What Happens to the Human Body in Space?

Ever since NASA's Apollo Program began putting humans on the Moon 50 years ago, the American imagination has been captivated with dreams of space travel for the masses. As the U.S. Senate recently confirmed a controversial new NASA administrator who advocates space tourism and the exploration of Mars, perhaps the prospect of the average American ditching Earth-bound travel to explore the cosmos might be possible in the not-so-distant future.

However, the human body does not do well beyond the Armstrong limit—59,000-62,000 feet above sea level where death is guranteed without a pressurized enviroment and other protection. And that's before reaching outer space. Without a space suit, bodies would swell, fluids would boil, lungs would rupture, immense pain would be felt, and death would follow in around two minutes.

Even in the relatively protected confines of the International Space Station (ISS), the combination of radiation, microgravity, isolation from loved ones, and a diet consisting of freeze-dried food is far from optimal for sustaining human life.

NASA astronaut Scott Kelly watches his twin brother former astronaut Mark Kelly on Celebrity Jeopardy May 15, 2015 in space. Scott is one of the One-Year crew members on the station to test how the human body reacts to an extended presence in space as preparation for the long flights NASA plans to Mars and back in the future. NASA via Getty Images

"Spaceflight is an extreme environment and causes many negative health adaptations to the human body," said Dr Colleen Deane, research associate at the University of Exeter's College of Life and Environmental Sciences. "Some of the changes caused by spaceflight, such as the loss of muscle mass, can be the equivalent of aging over 40 years in a year-long spaceflight," she told Newsweek.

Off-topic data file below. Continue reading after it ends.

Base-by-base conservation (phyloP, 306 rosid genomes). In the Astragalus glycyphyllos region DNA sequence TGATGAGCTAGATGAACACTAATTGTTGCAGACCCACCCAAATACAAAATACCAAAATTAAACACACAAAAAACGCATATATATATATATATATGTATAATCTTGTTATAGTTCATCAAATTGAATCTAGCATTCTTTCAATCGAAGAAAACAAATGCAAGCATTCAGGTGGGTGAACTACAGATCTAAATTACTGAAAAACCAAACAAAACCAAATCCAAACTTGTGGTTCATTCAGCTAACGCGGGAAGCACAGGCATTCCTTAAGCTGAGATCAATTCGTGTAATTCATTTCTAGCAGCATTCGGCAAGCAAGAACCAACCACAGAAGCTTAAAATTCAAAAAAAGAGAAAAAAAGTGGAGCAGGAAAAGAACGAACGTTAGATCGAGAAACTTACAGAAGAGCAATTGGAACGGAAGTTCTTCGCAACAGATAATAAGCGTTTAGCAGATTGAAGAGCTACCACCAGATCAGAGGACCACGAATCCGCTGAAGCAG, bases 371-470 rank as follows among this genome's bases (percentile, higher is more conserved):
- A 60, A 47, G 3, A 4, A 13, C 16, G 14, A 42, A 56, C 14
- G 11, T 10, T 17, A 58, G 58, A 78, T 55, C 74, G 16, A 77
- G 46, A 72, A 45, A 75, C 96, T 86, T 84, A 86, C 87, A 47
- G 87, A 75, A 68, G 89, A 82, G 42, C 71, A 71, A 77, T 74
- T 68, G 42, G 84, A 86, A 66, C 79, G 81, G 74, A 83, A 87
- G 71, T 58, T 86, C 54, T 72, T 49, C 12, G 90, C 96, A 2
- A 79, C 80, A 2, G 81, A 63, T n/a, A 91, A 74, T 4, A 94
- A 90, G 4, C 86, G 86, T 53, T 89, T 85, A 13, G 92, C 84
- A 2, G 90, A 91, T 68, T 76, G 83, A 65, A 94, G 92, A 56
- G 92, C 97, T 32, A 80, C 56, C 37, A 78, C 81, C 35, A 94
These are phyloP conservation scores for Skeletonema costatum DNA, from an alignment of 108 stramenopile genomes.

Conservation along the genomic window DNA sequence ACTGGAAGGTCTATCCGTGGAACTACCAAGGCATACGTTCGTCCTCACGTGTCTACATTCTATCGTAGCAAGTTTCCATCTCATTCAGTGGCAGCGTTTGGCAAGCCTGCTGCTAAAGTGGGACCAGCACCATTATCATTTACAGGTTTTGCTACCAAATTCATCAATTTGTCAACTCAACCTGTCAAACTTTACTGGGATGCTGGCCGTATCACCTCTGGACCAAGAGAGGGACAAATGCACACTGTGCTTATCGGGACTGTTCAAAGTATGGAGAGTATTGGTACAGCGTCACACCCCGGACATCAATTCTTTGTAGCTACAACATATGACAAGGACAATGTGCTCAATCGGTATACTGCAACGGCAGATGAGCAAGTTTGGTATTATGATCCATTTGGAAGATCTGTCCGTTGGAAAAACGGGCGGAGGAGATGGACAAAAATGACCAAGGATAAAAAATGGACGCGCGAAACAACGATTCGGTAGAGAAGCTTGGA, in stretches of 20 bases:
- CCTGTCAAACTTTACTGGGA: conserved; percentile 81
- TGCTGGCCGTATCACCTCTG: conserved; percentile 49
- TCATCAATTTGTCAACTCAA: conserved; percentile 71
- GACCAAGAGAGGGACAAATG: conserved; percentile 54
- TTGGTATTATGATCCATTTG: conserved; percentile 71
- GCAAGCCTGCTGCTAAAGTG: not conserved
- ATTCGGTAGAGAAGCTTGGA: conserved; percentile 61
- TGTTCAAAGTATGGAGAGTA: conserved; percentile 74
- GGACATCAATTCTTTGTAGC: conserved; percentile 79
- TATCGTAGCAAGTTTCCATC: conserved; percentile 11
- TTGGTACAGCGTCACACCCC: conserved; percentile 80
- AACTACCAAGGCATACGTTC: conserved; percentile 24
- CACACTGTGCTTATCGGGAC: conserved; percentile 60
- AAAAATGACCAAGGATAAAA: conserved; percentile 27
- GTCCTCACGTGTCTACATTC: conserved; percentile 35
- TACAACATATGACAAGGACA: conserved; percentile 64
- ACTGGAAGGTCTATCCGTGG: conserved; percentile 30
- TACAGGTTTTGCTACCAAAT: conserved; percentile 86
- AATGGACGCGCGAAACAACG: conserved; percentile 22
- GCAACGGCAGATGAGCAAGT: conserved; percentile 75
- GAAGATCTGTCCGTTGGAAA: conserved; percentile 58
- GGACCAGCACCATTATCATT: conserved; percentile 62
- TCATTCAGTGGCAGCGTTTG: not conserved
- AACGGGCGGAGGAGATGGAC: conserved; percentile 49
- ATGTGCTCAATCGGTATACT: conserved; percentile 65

For over a decade, NASA's Human Research Program has investigated how space travel impacts the human body. In January, NASA revealed results of a groundbreaking study in which one astronaut was sent to space for a year, while his twin brother astronaut remained on Earth. It suggested that time in space causes changes in the human body that can linger for months or longer after we return. Findings such as these will be vital if astronauts are to safely complete the estimated three-year round trip to Mars.

Below are some ways that space travel can impact the human body.

Eyes and brain

Last week, retired NASA astronaut Dr. David Wolf delivered a keynote speech at an American Academy of Ophthalmology conference, in which he drew attention to the eyesight damage suffered by many astronauts upon returning to Earth. It can last for years, and scientists aren't sure what causes it.

"In space, fluids tend to shift in the body, accumulating in the upper part; torso and head," Dr. Andreea Font, a lecturer at the Astrophysics Research Institute, at Liverpool John Moores University, told Newsweek. "The effects on the brain structure and function are the most challenging."

Back-dropped by planet Earth, the International Space Station (ISS) is seen from NASA space shuttle Endeavour after the station and shuttle began their post-undocking relative separation May 29, 2011 in space. NASA via Getty Images